Dr. Sanjay Desai and colleagues from Johns Hopkins University in Baltimore assigned residents the 2003 and 2011 work shift hours. The more abbreviated 2011 work schedule actually led to a reduced quality of patient care, and did not reduce risk of depression among interns. Many interns reported that they had to accomplish the same amount of work in less hours, which led opt more errors.  Reduced hours led to an increased turnover of care, whereby one physician did not feel (or act) like they were primarily responsible for each patient.  Communication problems in reporting about the patient from one physician to another were increased during turnover. Also, fatigued second-year students often had to fill in the work, which was not much of a solution. Dr. Zachary F. Meisel from the Emergency Room Department at the Perelman School of Medicine at university of Pennsylvania suggested physician naps as one solution to decrease medial errors. He also pointed out that less hours means less training, so a balance has to be struck between too many and too few hours.

Physicians, although they may be trained by the same medical school curriculum, have their own cultural personal and patient history biases. Dr. Brian Goldman, speaking at TED, said that sometimes the most physicians can to is to try their best, be aware of their own biases that affect diagnosis and treatment, and remember any patients that were injured or died due ot medical errors.
According to a 2005 study by the Commonwealth Fund in spite of advances, such as the development of performance standards, an increase in error reporting, integration of information technology, and improved safety systems, the IOM and these recent articles show that more work needs to be done.
According to the 1999 IOM report, more than by individuals, errors are caused by “faulty systems, processes, and conditions that lead people to make mistakes or fail to prevent them”. Therefore, workplace organization management and communication systems to computer record-keeping systems must be reassessed and, where necessary, reorganized.  This may involve new practices and technology. The health care sector, according to Harvard University business professor Regina E. Herzlinger, is slow at adapting to innovation. This exits for several reasons, one of which is the different players with varying agendas. Another reason is the huge networks of fragmented care centers and systems of three or less physicians, 5,000 community hospitals and 17,000 nursing care centers.  If a patient is exposed to one of more of these centers, record-keeping and communication of records are of vital importance to prevent mistakes. Last but not least, many physicians and health care centers are committed and comfortable with the status quo.  Studies on what doesn’t work and on new systems that do work may persuade health center administrators and funders to adapt new systems that may decrease physician blunders.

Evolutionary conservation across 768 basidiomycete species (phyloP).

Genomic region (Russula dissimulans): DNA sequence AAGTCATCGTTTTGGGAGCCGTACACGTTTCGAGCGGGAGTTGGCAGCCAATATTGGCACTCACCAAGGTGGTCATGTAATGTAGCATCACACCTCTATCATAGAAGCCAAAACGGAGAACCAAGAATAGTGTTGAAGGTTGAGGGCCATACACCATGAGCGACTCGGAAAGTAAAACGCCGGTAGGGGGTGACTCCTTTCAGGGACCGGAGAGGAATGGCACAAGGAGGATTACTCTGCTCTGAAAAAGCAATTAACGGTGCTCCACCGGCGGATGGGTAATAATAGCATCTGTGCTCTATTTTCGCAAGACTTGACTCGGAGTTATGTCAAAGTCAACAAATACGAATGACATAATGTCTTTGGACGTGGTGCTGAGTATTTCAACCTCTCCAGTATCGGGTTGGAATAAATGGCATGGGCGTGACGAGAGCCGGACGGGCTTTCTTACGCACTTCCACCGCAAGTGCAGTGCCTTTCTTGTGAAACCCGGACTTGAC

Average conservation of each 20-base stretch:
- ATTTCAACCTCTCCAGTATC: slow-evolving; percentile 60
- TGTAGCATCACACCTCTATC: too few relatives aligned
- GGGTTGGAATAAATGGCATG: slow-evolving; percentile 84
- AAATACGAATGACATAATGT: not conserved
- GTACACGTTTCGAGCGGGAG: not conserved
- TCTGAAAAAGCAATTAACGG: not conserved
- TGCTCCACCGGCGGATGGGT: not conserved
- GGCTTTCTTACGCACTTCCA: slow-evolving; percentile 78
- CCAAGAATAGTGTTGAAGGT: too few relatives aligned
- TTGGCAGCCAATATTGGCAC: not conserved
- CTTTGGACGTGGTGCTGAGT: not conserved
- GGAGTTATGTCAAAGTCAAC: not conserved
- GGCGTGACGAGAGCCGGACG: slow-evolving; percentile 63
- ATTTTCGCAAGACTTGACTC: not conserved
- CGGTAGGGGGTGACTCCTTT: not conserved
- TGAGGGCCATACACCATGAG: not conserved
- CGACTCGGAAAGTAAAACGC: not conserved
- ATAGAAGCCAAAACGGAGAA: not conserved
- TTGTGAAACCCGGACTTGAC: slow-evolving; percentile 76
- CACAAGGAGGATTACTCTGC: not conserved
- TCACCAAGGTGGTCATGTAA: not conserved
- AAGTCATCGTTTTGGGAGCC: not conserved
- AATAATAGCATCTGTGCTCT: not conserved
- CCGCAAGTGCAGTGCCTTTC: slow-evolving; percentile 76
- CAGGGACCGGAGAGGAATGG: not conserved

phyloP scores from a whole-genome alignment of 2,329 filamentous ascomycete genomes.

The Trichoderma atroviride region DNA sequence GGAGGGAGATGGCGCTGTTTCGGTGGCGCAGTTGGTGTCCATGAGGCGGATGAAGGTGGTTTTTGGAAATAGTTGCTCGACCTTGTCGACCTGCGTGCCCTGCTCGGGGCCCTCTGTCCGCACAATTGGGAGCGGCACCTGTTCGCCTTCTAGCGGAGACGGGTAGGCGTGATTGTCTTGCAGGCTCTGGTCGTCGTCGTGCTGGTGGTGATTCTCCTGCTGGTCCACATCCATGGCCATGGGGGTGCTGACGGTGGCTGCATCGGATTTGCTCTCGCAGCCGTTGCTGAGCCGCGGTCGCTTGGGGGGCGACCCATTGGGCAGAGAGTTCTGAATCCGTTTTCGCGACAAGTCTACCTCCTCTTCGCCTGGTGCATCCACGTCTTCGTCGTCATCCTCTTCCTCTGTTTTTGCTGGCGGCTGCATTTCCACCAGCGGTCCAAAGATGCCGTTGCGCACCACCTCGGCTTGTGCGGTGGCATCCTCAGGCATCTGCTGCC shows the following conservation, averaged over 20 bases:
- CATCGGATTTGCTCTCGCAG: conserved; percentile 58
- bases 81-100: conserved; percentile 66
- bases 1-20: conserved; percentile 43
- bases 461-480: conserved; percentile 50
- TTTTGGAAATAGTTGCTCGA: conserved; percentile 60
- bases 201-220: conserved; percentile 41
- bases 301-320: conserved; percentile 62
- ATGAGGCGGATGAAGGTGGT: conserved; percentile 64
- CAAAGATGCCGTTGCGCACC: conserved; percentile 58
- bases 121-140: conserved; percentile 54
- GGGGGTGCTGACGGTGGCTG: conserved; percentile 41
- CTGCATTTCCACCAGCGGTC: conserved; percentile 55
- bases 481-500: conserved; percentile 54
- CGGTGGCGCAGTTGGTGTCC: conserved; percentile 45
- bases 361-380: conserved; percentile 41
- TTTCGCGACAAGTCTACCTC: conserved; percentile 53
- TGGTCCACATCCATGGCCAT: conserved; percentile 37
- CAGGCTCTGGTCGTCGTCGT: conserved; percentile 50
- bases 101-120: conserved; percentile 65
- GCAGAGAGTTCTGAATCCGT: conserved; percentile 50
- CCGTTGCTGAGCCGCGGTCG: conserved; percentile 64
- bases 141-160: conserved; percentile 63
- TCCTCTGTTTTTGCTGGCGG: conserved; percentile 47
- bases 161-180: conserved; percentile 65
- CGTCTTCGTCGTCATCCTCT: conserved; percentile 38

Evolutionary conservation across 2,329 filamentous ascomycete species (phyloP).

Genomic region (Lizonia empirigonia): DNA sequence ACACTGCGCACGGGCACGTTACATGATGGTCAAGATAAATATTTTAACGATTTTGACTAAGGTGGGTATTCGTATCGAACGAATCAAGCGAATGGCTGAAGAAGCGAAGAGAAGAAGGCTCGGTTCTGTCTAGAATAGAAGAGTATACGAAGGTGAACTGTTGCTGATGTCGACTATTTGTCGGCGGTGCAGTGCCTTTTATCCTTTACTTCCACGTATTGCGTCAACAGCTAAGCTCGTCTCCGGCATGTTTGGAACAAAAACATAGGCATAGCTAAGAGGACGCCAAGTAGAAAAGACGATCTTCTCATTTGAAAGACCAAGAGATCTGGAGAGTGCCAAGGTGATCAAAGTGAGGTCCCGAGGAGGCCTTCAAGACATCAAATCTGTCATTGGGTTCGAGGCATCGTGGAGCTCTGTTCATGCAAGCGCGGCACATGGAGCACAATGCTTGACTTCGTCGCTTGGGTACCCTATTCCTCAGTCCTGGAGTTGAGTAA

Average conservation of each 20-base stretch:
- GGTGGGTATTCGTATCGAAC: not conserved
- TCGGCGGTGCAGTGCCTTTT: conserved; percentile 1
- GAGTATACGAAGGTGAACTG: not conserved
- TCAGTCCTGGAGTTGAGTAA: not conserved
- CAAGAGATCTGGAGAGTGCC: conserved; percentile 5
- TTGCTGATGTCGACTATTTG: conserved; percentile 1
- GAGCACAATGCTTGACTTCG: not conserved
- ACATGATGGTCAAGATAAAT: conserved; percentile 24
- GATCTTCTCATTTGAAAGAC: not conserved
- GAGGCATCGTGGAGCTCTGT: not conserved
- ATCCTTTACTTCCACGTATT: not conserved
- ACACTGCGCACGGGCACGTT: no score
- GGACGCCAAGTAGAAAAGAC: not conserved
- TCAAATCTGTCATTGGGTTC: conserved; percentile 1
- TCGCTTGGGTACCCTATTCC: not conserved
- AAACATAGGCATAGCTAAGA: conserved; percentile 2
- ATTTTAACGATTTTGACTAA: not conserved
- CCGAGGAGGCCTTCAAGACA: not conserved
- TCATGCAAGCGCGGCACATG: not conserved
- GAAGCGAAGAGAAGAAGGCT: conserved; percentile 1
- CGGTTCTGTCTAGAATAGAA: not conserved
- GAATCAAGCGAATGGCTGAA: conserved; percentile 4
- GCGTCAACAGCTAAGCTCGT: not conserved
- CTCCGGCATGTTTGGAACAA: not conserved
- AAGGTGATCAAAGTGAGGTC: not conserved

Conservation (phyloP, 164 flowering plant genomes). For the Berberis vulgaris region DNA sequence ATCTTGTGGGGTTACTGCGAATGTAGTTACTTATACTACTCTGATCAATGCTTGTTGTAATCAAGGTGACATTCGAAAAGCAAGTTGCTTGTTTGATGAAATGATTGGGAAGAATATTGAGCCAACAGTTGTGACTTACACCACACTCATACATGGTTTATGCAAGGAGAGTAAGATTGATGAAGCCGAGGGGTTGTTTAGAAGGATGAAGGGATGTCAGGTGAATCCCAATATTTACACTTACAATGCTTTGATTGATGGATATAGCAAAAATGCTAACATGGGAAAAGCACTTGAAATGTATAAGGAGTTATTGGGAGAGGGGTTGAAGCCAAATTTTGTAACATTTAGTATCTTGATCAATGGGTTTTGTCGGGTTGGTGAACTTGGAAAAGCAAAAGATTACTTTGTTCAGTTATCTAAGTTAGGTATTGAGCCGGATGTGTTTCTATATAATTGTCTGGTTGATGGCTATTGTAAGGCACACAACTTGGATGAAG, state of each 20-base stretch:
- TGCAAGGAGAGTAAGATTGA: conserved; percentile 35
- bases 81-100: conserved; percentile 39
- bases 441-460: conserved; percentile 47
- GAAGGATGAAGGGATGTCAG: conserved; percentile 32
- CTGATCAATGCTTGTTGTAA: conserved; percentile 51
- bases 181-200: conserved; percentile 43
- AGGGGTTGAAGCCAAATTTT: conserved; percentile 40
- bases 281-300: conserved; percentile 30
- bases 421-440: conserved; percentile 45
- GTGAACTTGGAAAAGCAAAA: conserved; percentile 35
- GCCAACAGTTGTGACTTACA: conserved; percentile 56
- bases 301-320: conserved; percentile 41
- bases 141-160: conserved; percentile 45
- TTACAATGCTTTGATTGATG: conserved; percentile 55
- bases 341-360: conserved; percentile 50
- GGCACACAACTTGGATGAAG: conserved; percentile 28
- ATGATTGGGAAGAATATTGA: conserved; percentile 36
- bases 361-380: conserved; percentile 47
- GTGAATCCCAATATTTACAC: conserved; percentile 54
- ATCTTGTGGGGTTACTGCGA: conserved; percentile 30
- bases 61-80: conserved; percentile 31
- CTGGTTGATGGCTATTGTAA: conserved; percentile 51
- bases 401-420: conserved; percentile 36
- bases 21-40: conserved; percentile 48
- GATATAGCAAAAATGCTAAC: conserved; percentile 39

According to  Dr. Herzlinger, hospitals, senior citizen centers, rehabilitation centers, pharmacies and other healthcare systems are not sufficiently linked in information sharing. It is often difficult for physicians seeing a patient for the first time to know the whole, exact patient history, medications taken, etc. that will affect diagnosis and treatment. The push for shared Electronic Health Records (EHR), for instance, is a push for health information sharing that will allow for doctors to know more details about a patient’s history. Add to this that many patients do not know or remember, especially if sick or incapacitated or if they have a language barrier, their own history, including drugs taken, very well. Another problem is that doctors are overworked.
To sum up, solutions may include:
  • Government policy to regulate record-keeping;
  • Physician checklists of what to ask patients and how to keep records;
  • Better, standardized, record-keeping;
  • Hospital recording and reporting of physician mistakes and studies into why such mistakes took place;
  • A balance between the right amount of training and rest of residents, interns and physicians;
  • Information sharing on patient histories and errors between hospital and other care centers for a. better case management and b. insights into why errors take place;
  • Patients must be informed of the potential of hospital error and must play a bigger part of their care;
  • The repealing of old laws that hinder healthcare innovations; and
  • New laws to make healthcare innovation more efficient and lucrative.
This is a complicated issue involving many players. But, with human life on the line and the increasing cost of healthcare, it is an issue that cannot be ignored or put on the sidelines.

My book Pocket Guide to Fitness is available on http://www.Authorhouse.com and http://www.Amazon.com. If you look up my name on those Web sites, you will find my other books The Boy in a Wheelchair and Life, Work and Play: Poems and Short Stories. These two books are on my Web site http://www.LouizaPatsis.com.Visit and like, if you so see fit, my book page at www.facebook.com/PocketGuidetoFitness